Spring very well may not play nicely with those though.



  • Further research, from a link in the "is Mongo for Me" thread/topic says a very firm NO to MongoDB



  • It occurs in code which uses reflection, which I've unfortunately seen a fair bit of lately.



  • However long you think it will take you to do something, triple it. Because you won't have the luxury of a sane or usable IDE. It'll crash. It won't have any tools in any place you expect them. Whatever hobbled Intelli-sense they've hacked into it won't work half the time. Chances are it'll fall down hard when you try to start the debugger.

    Then take that time and double it again-- because developing in Java means you'll need the JDE which means you'll end up getting the JRE at some point which will silently install itself into all your browsers which will open a massive attack vector. You'll get malware at least once, and it will wipe out some poor dev's machine. They'll lose their work. Make sure you have regular backups.



  • @Salamander said:

    Unless you're dealing with primitive types, == compares that two object references refer to the same instance, similar to comparing pointer addresses in C.E.G. "hello" == "HELLO".toLowerCase() is false

    Interesting. They don't have string caching, like in C# and pretty much any other language?

    "a" == "a";
    // true
    
    "a" == "A".toLowerCase()
    // false
    

    I... I don't understand.



  • Not exactly, no. They have string.intern() which fetches an equivalent string from a shared pool (or puts it in there and returns itself), however you need to manually call it on any strings you create.
    String literals are always interned by default, which is why you get the weird behaviour in your snippet.


  • Winner of the 2016 Presidential Election

    So... I know this is a :trolleybus:.. But...

    IntelliJ is honestly the best IDE I've used in my time developing. I can't really speak to the other Java IDEs but I've been thoroughly impressed by IntelliJ. The only downside is that (especially on startup) it can get a little sluggish and it can be a little slow on handling huge files.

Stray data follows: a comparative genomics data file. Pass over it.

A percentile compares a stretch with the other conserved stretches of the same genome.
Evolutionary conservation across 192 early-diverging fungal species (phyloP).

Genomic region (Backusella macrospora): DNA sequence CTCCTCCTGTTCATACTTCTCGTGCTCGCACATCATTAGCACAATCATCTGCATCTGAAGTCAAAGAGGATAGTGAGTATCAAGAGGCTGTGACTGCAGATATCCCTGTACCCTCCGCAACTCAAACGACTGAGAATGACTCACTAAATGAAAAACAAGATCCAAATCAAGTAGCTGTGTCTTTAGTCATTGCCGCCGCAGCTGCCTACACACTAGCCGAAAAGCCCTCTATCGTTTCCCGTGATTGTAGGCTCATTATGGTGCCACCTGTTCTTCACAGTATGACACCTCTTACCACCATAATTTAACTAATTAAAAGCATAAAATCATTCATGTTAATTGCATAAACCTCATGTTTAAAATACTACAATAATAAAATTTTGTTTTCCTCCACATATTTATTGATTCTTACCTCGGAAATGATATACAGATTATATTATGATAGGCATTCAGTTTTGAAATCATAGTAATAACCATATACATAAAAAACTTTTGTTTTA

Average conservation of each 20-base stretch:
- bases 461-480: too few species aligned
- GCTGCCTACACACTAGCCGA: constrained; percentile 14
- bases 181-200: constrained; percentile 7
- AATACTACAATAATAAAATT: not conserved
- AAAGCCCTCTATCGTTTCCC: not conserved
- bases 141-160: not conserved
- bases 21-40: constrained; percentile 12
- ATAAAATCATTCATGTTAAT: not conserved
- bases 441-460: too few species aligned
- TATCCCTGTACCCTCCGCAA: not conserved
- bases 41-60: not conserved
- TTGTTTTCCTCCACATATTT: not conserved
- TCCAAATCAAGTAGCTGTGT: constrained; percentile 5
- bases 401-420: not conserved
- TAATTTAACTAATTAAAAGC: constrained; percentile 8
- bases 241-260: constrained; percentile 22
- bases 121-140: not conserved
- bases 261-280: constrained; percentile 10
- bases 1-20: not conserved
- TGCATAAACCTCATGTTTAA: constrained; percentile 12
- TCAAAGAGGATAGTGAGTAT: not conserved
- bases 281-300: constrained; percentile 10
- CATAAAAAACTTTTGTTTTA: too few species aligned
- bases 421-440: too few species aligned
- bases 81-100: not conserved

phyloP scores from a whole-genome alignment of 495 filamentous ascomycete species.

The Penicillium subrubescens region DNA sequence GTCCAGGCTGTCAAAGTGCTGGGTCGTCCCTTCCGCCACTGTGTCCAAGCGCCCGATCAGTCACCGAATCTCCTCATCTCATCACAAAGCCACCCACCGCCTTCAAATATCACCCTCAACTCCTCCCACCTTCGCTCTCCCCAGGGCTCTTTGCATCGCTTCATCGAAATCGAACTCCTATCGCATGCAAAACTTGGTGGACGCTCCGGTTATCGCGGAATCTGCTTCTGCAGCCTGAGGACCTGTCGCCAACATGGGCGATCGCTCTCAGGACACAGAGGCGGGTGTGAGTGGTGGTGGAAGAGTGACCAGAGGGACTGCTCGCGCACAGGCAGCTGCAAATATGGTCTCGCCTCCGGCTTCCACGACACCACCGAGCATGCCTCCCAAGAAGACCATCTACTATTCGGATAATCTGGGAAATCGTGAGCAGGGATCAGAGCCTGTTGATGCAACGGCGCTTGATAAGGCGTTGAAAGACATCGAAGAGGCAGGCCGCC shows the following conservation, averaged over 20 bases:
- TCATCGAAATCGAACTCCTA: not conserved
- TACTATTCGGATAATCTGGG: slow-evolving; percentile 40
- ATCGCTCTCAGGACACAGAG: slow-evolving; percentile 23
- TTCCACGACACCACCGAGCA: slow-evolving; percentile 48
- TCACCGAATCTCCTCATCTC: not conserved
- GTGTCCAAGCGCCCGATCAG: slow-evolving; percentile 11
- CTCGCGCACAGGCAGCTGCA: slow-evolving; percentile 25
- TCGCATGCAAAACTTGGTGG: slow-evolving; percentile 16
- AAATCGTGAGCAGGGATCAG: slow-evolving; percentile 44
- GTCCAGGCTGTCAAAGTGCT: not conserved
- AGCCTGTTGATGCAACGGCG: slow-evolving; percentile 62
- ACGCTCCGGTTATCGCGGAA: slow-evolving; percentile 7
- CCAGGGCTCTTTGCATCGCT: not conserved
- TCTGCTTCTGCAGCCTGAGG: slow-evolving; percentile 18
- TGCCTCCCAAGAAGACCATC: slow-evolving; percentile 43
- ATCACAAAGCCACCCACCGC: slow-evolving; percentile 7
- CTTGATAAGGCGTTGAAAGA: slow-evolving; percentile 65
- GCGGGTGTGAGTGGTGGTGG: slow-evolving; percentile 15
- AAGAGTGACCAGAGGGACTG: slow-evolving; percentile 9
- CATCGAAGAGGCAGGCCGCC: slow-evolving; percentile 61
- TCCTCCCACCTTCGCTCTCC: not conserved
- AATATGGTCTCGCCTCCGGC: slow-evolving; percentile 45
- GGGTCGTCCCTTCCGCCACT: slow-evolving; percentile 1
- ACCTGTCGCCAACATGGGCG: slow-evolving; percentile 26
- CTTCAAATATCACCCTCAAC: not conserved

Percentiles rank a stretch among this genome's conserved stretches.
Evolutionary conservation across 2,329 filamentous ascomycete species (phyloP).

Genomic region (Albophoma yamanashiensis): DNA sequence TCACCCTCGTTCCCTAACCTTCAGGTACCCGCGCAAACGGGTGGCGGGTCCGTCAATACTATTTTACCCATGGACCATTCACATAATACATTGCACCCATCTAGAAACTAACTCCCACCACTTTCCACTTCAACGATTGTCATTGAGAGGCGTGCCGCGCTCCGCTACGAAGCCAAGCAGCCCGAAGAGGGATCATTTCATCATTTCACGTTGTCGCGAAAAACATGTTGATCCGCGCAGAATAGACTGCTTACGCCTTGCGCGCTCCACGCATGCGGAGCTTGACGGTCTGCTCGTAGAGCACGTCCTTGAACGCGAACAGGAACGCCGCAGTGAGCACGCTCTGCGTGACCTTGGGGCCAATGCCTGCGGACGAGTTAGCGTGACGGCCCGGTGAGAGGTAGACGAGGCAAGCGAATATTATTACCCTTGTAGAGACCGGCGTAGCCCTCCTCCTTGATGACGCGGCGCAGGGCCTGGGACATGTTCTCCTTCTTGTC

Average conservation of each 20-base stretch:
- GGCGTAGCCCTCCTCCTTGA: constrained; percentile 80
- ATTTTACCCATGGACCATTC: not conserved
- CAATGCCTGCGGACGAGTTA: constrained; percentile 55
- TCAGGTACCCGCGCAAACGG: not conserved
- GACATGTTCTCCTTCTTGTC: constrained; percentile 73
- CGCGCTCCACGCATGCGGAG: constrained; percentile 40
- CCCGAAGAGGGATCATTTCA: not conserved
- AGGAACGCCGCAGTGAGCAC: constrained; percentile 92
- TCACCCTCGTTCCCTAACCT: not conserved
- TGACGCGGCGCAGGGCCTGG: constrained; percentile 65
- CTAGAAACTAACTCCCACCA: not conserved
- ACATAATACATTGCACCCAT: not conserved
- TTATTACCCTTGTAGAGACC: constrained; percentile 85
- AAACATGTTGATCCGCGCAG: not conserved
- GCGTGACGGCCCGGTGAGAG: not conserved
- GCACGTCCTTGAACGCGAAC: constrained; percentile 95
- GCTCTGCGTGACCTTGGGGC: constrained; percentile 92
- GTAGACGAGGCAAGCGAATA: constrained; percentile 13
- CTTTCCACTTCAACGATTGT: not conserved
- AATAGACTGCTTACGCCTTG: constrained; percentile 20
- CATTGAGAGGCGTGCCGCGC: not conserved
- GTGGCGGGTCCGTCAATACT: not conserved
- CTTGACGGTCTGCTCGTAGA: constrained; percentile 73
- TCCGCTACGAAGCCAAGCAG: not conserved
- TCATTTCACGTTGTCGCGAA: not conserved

The JDK isn't that bad to deal with - just disable java in your browsers, keep the shitty updater turned off, and use apt-get or chocolatey to update it.



  • Gotchas/irritations I've come across as a primarily C# dev.

    1. Classes in Java are virtual by default.
    2. Java doesn't use the IInterface convention so List<String> is IList<String> in C# speak.
    3. Classpath hell
    4. Classpath hell
    5. Classpath hell
    6. Maven vs Ant
    7. Classpath hell


  • @sloosecannon said:

    So... I know this is a :trolleybus:.. But...

    No. It really isn't.

    @sloosecannon said:

    IntelliJ is honestly the best IDE I've used in my time developing. I can't really speak to the other IDEs but I've been thoroughly impressed by IntelliJ.

    That may be the issue. You've never used Visual Studio. It's like saying "Of all the cars I've driven (a beige Camary and a rusty pinto), the Camary is the best". Then someone pointing out that maybe you'd enjoy driving a car with, like, power steering and working brakes.


  • Winner of the 2016 Presidential Election

    I... Have... Used Visual Studio. 2010, 2012, 2013, and 2015. I prefer Intellij.



  • @sloosecannon said:

    I... Have... Used Visual Studio. 2010, 2012, 2013, and 2015. I prefer Intellij.

    TIL: Intellij causes massive brain trauma.


  • Winner of the 2016 Presidential Election

    TIL: You've either never used it or can't accept that someone's preferences may be different.